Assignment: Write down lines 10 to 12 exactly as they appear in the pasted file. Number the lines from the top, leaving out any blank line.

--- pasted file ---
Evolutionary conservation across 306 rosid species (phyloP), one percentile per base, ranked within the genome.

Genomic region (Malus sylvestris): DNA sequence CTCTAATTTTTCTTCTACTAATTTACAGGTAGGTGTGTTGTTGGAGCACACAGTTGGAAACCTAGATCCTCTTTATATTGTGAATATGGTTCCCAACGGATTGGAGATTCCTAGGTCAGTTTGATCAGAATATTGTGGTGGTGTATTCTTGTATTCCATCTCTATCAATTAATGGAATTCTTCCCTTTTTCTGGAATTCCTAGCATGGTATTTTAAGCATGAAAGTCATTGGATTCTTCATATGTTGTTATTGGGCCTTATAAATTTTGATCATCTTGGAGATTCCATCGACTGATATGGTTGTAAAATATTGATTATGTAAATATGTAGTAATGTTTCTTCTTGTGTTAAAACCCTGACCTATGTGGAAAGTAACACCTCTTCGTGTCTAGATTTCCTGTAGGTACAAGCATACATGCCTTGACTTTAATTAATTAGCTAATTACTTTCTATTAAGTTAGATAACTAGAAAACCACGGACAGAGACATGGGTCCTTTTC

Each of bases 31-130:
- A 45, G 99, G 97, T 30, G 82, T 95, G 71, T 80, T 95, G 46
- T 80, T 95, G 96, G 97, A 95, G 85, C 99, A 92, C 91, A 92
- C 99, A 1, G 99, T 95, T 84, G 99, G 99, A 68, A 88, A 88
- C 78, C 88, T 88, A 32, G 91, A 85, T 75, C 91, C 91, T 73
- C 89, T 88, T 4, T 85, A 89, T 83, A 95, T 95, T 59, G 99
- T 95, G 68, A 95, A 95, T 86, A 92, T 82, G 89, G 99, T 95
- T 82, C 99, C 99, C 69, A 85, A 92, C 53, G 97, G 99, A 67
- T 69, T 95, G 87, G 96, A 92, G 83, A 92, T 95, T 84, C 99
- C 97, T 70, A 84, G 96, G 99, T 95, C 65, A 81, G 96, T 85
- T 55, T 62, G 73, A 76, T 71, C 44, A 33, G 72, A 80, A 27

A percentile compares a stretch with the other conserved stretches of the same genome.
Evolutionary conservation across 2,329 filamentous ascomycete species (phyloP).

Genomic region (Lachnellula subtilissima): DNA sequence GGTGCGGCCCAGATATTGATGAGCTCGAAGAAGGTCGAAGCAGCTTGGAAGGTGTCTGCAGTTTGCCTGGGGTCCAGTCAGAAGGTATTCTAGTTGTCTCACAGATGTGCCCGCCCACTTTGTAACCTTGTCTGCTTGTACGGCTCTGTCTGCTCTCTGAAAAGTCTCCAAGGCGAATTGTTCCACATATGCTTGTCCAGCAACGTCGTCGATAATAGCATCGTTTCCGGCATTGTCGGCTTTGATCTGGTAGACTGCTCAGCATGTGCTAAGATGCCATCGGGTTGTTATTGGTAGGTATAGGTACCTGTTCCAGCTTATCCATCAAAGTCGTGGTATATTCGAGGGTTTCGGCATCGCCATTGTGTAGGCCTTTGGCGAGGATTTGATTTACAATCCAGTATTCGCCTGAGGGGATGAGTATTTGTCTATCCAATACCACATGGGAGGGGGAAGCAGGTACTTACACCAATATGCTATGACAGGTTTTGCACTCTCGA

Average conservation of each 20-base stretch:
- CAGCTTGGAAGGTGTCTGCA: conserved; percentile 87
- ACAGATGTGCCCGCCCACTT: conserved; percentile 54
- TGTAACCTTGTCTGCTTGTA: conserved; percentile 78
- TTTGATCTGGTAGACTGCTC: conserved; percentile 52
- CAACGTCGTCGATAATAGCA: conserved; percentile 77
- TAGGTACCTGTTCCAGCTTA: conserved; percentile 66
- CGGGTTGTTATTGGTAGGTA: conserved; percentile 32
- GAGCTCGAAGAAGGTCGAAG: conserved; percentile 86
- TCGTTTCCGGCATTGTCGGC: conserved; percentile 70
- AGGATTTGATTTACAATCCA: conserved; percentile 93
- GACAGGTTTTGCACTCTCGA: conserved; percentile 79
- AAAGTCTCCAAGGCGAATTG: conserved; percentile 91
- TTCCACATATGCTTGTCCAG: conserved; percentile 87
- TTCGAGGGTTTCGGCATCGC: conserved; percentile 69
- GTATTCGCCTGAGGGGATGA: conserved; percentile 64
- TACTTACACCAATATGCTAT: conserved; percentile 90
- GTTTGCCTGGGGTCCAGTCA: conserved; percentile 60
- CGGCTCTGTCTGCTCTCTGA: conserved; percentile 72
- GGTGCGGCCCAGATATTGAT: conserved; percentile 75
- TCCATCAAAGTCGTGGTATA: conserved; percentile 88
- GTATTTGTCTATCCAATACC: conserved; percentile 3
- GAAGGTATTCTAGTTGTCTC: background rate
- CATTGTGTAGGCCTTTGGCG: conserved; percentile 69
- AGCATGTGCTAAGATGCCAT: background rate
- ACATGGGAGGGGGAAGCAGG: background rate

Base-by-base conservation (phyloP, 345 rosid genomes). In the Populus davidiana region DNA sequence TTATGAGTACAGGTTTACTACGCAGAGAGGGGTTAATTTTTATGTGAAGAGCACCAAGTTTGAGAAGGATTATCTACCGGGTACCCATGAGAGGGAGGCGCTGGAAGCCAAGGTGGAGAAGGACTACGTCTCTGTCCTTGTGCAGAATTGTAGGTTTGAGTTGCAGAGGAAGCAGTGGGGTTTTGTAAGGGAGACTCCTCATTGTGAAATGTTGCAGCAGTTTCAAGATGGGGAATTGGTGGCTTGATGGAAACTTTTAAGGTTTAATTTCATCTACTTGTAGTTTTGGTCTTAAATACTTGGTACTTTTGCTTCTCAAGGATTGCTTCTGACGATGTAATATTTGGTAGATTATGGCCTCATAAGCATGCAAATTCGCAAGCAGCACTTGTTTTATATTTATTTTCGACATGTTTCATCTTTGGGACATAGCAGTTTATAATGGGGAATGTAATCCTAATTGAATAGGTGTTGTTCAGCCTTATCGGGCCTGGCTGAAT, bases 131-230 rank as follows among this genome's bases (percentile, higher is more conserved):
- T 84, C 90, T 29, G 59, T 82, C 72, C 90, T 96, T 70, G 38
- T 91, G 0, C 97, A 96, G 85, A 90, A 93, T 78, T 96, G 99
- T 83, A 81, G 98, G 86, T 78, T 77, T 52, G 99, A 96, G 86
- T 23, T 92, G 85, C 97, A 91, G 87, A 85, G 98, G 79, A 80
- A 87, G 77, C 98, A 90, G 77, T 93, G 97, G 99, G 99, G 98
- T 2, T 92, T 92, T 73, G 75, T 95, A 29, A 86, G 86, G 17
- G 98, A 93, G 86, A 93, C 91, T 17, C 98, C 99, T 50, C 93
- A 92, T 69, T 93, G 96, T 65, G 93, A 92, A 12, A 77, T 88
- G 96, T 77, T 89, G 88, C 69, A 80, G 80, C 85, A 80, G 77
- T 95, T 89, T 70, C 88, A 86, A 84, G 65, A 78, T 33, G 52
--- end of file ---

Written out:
- T 82, C 99, C 99, C 69, A 85, A 92, C 53, G 97, G 99, A 67
- T 69, T 95, G 87, G 96, A 92, G 83, A 92, T 95, T 84, C 99
- C 97, T 70, A 84, G 96, G 99, T 95, C 65, A 81, G 96, T 85